Social control in the management context is usually driven by the desire for power. Management in organizations implement certain rules and regulations that constrain the social environment of employees in a bid to not only control their ability to deliver the set objectives but also to ensure that they remain constantly subject to the authorities. With human relations thinking however, the manner in which organizational management pursues this kind of control reflects a stark break from the past. Human relations was initially considered to have been ineffective towards attaining the goal of portraying the conventional workplace as a social environment, and instead portraying it as a system of power characterized by class antagonisms (Braverman 145). However, this particular consideration could be the basis of social understanding, seeking control through dialogue and consideration of others, and use of unions for collective power and bargaining.

Human relations thinking has changed the contemporary workplace significantly, indication a significant deviation from the past perspectives about human resource management. As an extension of the findings of the Hawthorn Researchers, the human relations perspective has purposed to portray the workforce as people with feelings, attitudes and opinions, among whom cooperation has to be created and with whom dialogue can be attained. it has become possible to eliminate the traditional mechanistic considerations of the workforce towards a more humanistic consideration based on respect and mutual understanding through the consideration of various attributes of employees,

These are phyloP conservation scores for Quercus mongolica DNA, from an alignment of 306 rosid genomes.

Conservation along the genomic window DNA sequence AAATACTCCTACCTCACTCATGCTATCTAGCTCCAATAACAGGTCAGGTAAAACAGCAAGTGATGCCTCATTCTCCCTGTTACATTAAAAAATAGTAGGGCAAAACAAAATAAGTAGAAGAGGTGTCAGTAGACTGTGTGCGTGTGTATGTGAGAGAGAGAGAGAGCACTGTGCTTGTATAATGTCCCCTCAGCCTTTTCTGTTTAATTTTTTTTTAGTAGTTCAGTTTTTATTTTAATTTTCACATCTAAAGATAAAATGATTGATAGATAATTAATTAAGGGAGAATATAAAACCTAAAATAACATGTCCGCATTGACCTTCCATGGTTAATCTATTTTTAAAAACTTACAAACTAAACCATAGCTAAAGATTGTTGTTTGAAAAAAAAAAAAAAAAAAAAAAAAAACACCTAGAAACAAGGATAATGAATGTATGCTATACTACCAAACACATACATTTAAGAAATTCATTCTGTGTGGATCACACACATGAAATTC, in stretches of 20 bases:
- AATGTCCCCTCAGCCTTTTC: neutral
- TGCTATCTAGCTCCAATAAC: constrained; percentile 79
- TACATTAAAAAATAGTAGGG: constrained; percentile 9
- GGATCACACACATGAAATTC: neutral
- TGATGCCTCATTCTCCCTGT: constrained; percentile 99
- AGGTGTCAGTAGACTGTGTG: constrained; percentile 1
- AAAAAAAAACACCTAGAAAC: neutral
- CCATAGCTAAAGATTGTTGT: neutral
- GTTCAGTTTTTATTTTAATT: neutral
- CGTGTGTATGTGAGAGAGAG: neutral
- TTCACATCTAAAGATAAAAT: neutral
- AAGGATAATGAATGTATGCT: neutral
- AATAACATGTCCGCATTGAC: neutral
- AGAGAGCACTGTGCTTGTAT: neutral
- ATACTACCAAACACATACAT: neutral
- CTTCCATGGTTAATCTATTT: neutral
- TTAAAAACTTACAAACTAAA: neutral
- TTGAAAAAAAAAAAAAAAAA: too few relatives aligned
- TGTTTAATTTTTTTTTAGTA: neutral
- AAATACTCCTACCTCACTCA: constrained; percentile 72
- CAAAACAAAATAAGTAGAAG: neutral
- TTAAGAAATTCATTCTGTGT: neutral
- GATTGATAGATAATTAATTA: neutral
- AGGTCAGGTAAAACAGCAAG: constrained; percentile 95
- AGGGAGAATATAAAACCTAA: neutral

Works Cited

Braverman, Harry. Labor and Monopoly Capital: The Degradation of Work in the Twentieth Century. New York and London, Monthly Review Press, 1972.

Cathcart, Abby. “Directing Democracy: Competing Interests and Contested Terrain in the John Lewis Partnership.” Journal of Industrial relations, vol.  55, no. 4, 2015, pp. 601-620.

Grey, Chris. A Very Short, Fairly Interesting, and Reasonably Cheap Book about Studying Organizations. 3rd Ed. Sage Publications, 2012.

Grugulis, Irena. Employee Voice. In. Grugulis, Irena. A Very Short, Fairly Interesting, and Reasonably Cheap Book about Human resource Management. Sage Publications, 2017.

Thompson, Paul and David McHugh. Work Organizations: A Critical Approach. 4th Ed. Palgrave, MacMillan, 2009.

Sievers, Burkard. “Participation as a Collusive Quarrel.” Ethical perspectives, vol. 3, no. 3, 1996, pp. 128-136.